“To prohibit a great people [the American colonials]…from making all that they can of every part of their own produce, or from employing their [capital] and industry in the way that they judge most advantageous to themselves, is a manifest violation of the most sacred rights of mankind.” Adam Smith, The Wealth of Nations, 1776.
“We hold these truths to be self-evident, that all men are created equal, that they are endowed by their Creator with certain unalienable Rights, that among these are Life, Liberty, and the Pursuit of Happiness.” Thomas Jefferson, “Declaration of Independence,” 1776.
In these two passages we find one of the common elements in the two significant bicentennials we celebrate this year. The common element is the conviction that man is endowed by a source greater than himself with certain natural and hence inalienable rights, (in-a-lien-able). This common element in the two bicentennials is one of the themes I shall develop in these comments of mine. But first let me hasten to admit that, in the households of the United States in 2013, his name (the publication of The Wealth of Nations and the proclamation of the Declaration of Independence) is not held in equal awareness or veneration, nor does Adam Smith’s name compete for the attention of the young with that of Thomas Jefferson. Yet it is my firm conviction that the members of our own society (and in fact of all societies based on the concept of freedom under law) must look to Smith as well as to Jefferson (and his fellow Founding Fathers) to fully understand our goodly heritage of freedom with order.
Here, as in all matters of judgment, I admit to bias. Adam Smith is generally known as the Father of Economics, the field of study which is also my own. Moreover, Smith’s brand of economics, carrying the trademarks of voluntary exchange, freedom in the marketplace and limited government, is also my brand of economics—Brand X though it may have become in today’s intellectual marketplace. Finally, I believe Adam Smith not only to have been possessed of true wisdom about the nature and possibilities of the human condition but also to have been possessed of a capacity to communicate those ideas with great clarity and great style. In other words, I am an admitted, card-carrying Adam Smith buff.
With no embarrassment, I admit that I hope through these words to encourage some of you who may now know little of Smith and his work to come to want to know more. Even for those who bring to their studies of Smith a presupposition against his strong free market policy position, there is something to be gained. His writing is free of that obscurantism, technical jargon and complicated mathematics that distinguish most modern materials in economics. In Smith’s writings, the case for what might be roughly called “capitalism” is put in so clear and straight-forward a fashion that it makes a useful stone against which even the convinced socialist can hone his own counter-arguments. Finally, no one who professes to understand even commonly well the course of events of these last two hundred years can afford to be ignorant of the influence on that course of events of the ideas of Adam Smith, whether they have been proven right or wrong. In the words of the historian, Henry Thomas Buckle, in his The History of Civilization, published in the middle of the last century: “In the year 1776, Adam Smith published his Wealth of Nations, which, looking at its ultimate results, is probably the most important book that has ever been written…(p. 122) Even a true Smith buff may be at least mildly embarrassed by this claim, but that his ideas did have consequences no one can really doubt (but more on this later).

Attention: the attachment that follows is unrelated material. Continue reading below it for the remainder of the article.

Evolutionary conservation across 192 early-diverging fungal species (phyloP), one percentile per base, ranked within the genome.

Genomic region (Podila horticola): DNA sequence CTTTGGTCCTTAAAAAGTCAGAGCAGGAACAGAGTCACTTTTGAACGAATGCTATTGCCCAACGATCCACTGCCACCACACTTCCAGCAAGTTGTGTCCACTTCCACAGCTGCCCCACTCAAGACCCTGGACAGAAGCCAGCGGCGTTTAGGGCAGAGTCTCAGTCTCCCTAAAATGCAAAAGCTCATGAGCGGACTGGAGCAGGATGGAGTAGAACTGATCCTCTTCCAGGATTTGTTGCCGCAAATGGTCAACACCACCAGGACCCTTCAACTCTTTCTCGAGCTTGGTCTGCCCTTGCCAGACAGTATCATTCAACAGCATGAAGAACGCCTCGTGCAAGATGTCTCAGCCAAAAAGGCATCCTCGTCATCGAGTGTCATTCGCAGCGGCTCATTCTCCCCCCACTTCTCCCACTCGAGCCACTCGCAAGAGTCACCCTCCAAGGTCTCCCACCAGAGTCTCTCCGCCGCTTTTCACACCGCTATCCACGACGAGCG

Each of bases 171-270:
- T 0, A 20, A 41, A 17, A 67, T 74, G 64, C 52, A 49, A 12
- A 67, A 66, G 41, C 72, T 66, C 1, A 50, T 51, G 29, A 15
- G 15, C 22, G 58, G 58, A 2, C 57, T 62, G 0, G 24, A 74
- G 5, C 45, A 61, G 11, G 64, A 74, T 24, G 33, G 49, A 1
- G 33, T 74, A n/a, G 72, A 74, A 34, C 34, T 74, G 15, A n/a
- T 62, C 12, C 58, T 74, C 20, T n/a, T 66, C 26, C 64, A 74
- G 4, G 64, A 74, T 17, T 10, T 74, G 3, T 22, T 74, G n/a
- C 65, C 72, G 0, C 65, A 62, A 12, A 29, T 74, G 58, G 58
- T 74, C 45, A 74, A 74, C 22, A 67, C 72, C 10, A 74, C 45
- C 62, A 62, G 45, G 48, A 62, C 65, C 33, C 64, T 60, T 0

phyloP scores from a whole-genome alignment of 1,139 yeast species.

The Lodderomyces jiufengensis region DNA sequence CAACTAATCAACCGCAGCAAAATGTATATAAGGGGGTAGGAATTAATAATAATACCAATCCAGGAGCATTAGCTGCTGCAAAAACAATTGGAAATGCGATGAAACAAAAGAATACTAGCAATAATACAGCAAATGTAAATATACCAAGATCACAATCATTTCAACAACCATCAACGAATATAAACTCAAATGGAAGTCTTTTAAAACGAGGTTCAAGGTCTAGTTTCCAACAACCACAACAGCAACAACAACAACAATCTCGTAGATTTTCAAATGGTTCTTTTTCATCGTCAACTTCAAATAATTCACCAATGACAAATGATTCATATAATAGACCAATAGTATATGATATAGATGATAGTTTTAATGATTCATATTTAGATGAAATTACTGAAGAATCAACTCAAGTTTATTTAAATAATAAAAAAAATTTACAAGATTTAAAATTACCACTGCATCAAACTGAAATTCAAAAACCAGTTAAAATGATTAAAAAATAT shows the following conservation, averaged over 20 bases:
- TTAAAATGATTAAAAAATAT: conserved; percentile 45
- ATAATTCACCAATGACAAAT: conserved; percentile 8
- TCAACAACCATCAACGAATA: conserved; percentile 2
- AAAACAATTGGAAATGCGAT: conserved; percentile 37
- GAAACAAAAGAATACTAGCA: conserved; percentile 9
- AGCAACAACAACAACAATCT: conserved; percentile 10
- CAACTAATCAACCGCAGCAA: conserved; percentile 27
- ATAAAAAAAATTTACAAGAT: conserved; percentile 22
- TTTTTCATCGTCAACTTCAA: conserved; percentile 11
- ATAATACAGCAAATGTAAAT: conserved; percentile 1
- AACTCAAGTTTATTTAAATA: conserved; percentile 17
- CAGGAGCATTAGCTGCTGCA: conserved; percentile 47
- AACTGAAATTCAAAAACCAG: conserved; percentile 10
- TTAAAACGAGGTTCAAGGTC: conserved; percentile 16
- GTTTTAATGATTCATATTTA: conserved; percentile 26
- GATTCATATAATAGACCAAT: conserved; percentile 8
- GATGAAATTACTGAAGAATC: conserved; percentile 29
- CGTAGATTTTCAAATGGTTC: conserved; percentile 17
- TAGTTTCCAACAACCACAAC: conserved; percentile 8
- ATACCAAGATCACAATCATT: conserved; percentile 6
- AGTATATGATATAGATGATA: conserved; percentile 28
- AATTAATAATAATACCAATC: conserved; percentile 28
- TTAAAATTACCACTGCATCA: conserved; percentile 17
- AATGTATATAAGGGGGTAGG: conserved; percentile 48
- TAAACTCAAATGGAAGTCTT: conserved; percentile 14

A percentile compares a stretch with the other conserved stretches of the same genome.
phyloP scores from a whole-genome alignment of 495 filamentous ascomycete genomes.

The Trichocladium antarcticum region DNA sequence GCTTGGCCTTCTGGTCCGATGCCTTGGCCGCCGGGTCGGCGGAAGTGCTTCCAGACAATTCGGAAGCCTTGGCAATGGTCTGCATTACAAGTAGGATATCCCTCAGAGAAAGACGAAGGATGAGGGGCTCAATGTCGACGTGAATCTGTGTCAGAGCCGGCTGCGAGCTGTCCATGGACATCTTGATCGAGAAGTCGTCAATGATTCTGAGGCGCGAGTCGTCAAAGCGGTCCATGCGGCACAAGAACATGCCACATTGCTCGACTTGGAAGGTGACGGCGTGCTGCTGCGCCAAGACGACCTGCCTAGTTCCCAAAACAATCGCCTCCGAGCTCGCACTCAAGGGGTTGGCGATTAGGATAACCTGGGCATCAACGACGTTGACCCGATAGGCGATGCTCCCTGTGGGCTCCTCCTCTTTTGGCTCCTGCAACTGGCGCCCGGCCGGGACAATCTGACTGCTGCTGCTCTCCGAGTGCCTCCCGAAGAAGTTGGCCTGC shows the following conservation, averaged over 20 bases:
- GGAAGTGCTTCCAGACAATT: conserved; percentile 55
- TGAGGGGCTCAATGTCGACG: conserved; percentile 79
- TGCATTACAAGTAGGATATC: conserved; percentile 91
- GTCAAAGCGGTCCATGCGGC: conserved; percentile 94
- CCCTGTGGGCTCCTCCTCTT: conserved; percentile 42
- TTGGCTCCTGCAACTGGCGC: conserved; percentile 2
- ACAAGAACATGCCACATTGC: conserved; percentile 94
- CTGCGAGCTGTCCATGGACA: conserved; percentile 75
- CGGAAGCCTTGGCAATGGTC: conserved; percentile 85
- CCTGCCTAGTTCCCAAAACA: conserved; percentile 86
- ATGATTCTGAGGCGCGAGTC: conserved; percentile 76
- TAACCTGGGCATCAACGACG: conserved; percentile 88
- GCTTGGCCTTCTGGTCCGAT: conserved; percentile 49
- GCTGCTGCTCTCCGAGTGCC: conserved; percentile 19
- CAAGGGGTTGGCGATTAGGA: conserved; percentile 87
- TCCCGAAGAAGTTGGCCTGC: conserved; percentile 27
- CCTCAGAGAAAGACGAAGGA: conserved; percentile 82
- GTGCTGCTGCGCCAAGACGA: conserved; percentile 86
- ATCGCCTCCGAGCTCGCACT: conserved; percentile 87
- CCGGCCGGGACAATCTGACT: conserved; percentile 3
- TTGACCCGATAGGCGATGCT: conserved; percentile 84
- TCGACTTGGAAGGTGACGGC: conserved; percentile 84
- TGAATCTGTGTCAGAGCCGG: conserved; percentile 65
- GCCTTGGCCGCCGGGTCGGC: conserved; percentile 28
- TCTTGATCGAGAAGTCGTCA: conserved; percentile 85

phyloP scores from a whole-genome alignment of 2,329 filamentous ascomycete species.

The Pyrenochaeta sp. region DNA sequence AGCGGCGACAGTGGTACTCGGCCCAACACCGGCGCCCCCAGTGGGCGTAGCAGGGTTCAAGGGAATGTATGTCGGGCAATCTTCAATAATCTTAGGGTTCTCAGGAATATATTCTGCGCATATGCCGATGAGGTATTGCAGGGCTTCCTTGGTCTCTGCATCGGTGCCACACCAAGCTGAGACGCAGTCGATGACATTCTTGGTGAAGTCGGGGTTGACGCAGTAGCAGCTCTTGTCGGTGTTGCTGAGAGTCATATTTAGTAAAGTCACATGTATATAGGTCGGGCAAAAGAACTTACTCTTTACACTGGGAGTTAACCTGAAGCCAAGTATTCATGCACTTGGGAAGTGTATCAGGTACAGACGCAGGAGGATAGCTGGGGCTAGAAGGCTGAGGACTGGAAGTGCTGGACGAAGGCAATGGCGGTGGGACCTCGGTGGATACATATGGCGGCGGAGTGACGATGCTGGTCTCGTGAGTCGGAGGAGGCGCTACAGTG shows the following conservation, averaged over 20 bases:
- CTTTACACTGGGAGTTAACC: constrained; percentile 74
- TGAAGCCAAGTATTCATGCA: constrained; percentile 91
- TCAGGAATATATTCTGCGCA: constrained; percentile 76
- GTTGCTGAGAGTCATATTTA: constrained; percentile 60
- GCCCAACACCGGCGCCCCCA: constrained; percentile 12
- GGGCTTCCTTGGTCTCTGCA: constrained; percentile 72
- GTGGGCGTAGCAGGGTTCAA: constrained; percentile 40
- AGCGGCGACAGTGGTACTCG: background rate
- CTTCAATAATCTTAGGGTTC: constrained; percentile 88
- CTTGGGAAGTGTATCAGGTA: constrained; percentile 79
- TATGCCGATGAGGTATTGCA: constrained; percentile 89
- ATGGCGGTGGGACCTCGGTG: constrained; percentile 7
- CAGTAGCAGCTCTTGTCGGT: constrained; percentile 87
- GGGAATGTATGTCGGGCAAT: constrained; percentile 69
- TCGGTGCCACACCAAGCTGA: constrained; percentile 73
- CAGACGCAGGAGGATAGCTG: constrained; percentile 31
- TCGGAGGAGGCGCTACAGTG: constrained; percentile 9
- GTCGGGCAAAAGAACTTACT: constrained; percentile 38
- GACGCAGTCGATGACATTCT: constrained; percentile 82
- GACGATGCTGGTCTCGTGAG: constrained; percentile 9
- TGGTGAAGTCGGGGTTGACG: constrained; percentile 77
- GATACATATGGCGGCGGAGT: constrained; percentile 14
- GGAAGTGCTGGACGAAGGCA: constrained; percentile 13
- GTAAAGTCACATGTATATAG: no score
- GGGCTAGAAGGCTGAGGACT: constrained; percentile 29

Who was this man, what did he have to say in 1776 and how, if at all, is his thinking relevant to the world of 2013? Adam Smith was born in Kircaldy, Scotland in 1723 and died in Edinburgh, Scotland in 1790. In between he lived a life free of scandal, wife or children, great incident and severe disappointment. He was a student (at Glasgow and Oxford), a teacher (at Glasgow and Edinburgh) and a scholar, and his friends were students, teachers and scholars—but also artists, writers, businessmen and men of affairs. In a sense, though, he was the true “spectator” of the human scene, involved in that scene, yes, but always capable of detached analysis and appraisal of everything that came within his view.
My intent here is to concentrate on Smith’s words and ideas and on their usefulness (if any) in interpreting the modern scene. Those of you who wish to know more of Smith’s life or of the intellectual influences that shaped his thinking or of his weaknesses and strengths as a pure technician in the science of economics will need to look elsewhere.
My plan is as follows: First, to present in concise form what I see as Smith’s view of the social order. Next, to identify the ways in which he applied this view to the world of his day, particularly the British treatment of the American colonies. Finally, to identify those ways in which it seems to me that Smith speaks most directly to the problems and possibilities of today’s world.
Section I — Smith’s basic argument
We begin with what I believe to be the essence of the Smith argument—but first a word of preparation. Smith is known as the Father of Economics and the book whose bicentennial year we now celebrate has as its complete title, An Inquiry into the Nature and Causes of the Wealth of Nations. The first sentence of Chapter I, Book I, reads as follows: “The greatest improvement in the productive powers of labour, and the greater part of the skill, dexterity, and judgment with which it is any where directed, or applied, seem to have been the effects of the division of labour.” These substantial straws in the wind would seem to imply that we are about to grapple with a pure piece of economic analysis applied to the essentially vulgar question of how to multiply the quantity of “things” in a nation—and indeed Smith does have a kind word for those vulgar “things” when he writes that, “No society can surely be flourishing and happy, of which the greater part of the members are poor and miserable.” (p. 79)